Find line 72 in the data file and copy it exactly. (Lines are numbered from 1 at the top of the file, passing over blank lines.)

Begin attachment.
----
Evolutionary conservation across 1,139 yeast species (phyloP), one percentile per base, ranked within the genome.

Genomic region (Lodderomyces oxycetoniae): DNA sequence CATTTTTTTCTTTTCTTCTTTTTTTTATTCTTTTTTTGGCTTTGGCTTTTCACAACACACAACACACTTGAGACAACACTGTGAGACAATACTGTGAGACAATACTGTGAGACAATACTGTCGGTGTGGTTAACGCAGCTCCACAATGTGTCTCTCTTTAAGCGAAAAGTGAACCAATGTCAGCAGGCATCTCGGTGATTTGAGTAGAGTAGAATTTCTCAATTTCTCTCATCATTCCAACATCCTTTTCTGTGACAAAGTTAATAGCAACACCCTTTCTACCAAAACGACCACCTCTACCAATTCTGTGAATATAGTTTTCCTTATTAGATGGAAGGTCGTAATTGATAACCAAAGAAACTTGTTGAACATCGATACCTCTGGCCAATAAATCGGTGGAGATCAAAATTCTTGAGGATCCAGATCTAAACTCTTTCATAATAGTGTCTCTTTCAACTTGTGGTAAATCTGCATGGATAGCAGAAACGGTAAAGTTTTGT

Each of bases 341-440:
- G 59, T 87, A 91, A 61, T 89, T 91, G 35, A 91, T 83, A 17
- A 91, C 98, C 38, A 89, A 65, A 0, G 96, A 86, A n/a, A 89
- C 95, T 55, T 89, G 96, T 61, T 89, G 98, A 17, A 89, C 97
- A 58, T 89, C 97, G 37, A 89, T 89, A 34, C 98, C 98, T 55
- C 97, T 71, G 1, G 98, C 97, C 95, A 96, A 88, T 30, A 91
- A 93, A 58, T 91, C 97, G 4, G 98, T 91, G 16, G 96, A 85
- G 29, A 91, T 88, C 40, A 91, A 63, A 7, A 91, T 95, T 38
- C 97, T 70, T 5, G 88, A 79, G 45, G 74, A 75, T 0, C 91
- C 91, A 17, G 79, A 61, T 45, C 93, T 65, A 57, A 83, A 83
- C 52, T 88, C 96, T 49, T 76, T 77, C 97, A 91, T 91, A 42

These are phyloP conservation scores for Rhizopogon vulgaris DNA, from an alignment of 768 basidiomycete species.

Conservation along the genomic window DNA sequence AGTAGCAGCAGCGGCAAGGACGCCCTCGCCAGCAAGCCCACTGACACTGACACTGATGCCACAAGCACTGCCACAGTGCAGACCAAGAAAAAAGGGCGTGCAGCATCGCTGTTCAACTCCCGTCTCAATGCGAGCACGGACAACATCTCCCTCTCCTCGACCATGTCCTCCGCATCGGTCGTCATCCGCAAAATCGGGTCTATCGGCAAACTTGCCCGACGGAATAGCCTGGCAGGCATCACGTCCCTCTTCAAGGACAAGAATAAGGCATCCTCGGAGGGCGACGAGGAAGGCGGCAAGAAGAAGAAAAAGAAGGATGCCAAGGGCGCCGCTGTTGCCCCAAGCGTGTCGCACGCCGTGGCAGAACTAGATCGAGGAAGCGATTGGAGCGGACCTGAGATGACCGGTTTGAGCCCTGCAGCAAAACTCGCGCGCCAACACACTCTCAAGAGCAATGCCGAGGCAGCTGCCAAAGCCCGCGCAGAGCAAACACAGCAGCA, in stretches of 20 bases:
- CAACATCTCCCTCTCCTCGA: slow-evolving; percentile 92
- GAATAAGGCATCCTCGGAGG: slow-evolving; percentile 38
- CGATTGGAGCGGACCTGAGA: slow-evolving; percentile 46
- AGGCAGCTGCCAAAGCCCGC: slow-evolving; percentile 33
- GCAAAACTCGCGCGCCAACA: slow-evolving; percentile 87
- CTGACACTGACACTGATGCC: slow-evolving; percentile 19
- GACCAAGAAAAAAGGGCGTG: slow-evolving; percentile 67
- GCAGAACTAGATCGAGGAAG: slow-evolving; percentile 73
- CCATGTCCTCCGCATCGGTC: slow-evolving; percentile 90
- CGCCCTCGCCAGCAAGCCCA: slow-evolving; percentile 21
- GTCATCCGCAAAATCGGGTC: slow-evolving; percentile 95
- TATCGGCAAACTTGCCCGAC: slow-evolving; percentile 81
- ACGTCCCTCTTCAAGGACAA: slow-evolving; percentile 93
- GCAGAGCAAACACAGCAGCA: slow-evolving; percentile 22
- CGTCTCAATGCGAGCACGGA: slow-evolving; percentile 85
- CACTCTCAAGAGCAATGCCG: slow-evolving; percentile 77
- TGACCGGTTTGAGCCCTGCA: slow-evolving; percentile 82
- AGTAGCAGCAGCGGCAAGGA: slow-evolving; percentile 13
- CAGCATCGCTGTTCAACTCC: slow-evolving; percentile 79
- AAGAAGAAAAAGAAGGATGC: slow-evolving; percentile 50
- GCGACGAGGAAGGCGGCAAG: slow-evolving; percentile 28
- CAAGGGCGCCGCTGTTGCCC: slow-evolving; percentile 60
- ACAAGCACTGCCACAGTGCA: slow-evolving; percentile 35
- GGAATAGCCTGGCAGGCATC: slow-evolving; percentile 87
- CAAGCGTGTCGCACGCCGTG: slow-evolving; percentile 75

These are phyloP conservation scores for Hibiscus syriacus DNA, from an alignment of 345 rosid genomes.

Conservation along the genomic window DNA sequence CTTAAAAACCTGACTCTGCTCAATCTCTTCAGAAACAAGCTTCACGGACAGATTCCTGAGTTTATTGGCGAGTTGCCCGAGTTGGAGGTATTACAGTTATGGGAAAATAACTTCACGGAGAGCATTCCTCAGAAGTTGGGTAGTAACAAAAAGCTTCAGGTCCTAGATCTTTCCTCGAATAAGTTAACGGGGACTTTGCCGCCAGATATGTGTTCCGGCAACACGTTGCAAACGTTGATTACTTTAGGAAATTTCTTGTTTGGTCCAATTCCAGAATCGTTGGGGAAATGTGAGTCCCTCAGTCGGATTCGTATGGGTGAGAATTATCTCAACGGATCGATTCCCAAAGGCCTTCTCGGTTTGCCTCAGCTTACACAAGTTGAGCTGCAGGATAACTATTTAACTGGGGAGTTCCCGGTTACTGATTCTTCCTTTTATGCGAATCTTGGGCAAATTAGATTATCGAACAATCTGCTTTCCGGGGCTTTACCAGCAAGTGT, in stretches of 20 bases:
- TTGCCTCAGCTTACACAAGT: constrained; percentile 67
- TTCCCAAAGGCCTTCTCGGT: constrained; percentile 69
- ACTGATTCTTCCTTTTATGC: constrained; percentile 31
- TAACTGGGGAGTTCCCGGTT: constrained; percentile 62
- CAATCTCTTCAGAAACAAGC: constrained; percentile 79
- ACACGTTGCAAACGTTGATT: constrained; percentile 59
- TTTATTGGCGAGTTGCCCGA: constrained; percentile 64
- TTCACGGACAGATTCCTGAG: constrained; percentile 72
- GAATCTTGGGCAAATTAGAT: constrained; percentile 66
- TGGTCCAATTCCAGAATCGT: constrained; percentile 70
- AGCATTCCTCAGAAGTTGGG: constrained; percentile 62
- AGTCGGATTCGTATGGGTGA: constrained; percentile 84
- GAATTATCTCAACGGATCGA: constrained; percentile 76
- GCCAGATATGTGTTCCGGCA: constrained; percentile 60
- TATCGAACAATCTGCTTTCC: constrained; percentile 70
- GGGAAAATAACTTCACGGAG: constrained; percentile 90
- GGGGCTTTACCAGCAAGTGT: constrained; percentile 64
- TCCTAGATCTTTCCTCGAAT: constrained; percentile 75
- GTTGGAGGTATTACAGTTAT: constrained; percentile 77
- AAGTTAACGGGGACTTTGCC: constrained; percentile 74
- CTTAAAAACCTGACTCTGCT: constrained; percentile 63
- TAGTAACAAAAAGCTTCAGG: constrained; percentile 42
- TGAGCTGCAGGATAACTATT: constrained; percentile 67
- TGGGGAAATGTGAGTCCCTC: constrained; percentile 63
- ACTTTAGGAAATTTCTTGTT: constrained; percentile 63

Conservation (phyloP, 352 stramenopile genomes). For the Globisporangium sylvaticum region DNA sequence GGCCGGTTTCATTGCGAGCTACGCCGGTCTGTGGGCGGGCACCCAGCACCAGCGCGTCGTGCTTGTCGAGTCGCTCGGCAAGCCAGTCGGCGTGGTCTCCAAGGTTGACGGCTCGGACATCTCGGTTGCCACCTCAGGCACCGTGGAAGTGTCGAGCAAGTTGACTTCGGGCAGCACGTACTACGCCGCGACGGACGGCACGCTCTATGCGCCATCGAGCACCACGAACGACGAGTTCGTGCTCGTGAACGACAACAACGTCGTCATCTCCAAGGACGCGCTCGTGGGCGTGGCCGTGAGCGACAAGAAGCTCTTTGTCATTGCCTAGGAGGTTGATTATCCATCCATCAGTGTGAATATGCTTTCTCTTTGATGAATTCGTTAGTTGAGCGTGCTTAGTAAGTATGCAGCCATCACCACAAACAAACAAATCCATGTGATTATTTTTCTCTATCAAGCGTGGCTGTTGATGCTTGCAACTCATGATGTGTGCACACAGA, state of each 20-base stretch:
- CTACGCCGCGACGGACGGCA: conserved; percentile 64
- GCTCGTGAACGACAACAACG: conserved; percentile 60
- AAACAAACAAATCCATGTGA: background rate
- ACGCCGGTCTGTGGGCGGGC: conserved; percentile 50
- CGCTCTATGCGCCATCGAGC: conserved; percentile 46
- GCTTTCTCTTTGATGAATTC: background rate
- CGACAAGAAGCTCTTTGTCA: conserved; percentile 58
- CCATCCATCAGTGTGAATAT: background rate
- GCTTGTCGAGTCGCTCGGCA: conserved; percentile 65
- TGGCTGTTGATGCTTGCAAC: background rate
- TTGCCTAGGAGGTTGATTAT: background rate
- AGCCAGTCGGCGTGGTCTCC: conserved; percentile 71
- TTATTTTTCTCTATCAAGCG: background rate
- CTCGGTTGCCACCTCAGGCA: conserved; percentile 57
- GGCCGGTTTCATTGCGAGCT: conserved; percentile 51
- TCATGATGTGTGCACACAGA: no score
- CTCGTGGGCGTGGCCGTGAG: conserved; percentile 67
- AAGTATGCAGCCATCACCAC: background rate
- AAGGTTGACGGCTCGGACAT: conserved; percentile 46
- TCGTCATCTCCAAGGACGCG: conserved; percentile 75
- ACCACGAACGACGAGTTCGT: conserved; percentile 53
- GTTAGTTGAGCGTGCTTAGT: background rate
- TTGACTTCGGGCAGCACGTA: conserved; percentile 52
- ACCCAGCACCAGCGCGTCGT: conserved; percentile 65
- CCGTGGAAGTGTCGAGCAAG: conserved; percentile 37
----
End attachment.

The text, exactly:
- ACGCCGGTCTGTGGGCGGGC: conserved; percentile 50